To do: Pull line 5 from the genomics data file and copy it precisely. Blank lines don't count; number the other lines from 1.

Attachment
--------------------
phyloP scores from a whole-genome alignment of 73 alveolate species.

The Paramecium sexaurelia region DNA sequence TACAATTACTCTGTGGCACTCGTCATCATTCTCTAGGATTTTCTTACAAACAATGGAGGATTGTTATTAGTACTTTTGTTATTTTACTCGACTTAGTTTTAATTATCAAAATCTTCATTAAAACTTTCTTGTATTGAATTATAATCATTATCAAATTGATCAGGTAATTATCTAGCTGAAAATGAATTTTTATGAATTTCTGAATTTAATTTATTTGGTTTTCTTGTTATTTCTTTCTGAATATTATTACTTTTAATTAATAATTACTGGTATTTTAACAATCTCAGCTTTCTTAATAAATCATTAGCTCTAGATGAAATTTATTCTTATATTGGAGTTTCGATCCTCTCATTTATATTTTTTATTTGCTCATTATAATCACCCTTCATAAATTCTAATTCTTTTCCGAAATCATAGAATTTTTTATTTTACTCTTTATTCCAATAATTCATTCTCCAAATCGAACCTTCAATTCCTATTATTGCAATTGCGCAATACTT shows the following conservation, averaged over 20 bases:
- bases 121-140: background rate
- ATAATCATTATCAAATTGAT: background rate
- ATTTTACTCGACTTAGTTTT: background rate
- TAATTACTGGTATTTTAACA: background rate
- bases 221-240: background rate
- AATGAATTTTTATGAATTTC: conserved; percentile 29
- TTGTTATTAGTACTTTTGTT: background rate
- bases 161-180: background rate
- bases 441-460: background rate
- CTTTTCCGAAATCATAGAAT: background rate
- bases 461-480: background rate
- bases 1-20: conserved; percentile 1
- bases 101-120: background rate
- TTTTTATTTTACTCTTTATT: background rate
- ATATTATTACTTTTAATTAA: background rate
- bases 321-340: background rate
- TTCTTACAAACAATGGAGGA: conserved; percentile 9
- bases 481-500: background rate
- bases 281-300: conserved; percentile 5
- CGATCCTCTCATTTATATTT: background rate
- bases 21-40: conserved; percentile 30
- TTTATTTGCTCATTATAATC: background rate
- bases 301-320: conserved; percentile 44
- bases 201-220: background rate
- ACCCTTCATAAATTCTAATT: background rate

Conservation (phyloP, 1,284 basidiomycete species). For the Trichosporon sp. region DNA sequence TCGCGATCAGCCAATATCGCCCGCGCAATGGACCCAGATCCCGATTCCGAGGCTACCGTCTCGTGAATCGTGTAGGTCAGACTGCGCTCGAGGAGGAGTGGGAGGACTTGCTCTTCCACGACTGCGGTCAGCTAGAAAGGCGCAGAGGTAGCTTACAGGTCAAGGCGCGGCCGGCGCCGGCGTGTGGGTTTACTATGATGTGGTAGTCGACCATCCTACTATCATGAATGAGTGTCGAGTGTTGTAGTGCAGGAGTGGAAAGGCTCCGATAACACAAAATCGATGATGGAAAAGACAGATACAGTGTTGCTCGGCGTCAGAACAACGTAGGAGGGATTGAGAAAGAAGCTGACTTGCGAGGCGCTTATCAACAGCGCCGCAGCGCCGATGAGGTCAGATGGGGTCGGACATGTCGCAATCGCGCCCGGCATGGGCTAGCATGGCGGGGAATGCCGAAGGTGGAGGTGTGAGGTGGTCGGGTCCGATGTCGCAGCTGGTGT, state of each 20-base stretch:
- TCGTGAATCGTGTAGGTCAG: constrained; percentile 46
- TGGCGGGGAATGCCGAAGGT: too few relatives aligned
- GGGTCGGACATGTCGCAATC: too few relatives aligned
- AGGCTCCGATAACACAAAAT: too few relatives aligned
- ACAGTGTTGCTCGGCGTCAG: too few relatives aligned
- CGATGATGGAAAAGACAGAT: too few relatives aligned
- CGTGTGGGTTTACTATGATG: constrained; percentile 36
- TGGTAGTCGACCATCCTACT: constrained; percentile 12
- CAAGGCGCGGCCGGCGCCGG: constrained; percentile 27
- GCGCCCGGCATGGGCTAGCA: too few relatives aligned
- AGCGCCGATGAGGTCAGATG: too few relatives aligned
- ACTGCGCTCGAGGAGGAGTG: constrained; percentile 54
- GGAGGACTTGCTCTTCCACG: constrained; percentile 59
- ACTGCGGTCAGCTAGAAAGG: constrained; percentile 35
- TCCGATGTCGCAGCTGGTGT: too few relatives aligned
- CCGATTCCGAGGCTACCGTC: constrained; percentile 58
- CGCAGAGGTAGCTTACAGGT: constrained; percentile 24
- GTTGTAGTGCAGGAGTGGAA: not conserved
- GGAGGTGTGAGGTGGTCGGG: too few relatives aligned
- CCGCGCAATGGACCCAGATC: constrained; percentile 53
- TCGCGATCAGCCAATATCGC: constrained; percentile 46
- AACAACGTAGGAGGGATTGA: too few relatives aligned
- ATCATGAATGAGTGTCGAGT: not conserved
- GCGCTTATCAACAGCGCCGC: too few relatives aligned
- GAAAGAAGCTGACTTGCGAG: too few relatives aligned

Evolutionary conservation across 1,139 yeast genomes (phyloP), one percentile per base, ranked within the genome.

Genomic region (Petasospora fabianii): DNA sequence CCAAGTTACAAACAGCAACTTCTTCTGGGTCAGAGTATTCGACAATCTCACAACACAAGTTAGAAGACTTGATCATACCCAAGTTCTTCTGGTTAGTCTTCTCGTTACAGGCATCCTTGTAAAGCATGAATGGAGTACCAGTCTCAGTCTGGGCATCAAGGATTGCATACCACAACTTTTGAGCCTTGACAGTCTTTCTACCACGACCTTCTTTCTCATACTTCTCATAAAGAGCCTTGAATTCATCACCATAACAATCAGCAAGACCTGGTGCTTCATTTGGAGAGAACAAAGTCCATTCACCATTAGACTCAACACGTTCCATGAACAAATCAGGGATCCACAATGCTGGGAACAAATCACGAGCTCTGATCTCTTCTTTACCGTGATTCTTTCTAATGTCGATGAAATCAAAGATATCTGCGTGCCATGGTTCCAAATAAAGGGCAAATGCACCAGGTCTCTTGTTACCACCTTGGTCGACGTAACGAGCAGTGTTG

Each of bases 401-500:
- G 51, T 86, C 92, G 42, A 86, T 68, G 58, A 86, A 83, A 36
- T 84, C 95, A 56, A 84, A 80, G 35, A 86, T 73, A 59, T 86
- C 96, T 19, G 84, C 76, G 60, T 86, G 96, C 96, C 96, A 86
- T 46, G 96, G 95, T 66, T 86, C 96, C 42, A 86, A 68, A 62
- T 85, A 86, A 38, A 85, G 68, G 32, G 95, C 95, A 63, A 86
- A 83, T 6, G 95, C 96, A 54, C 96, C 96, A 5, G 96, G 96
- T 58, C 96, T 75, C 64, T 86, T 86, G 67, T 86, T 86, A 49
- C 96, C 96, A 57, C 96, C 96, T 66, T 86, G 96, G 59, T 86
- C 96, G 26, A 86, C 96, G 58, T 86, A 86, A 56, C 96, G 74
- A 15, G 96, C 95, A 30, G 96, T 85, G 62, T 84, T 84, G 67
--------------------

- ATTTTACTCGACTTAGTTTT: background rate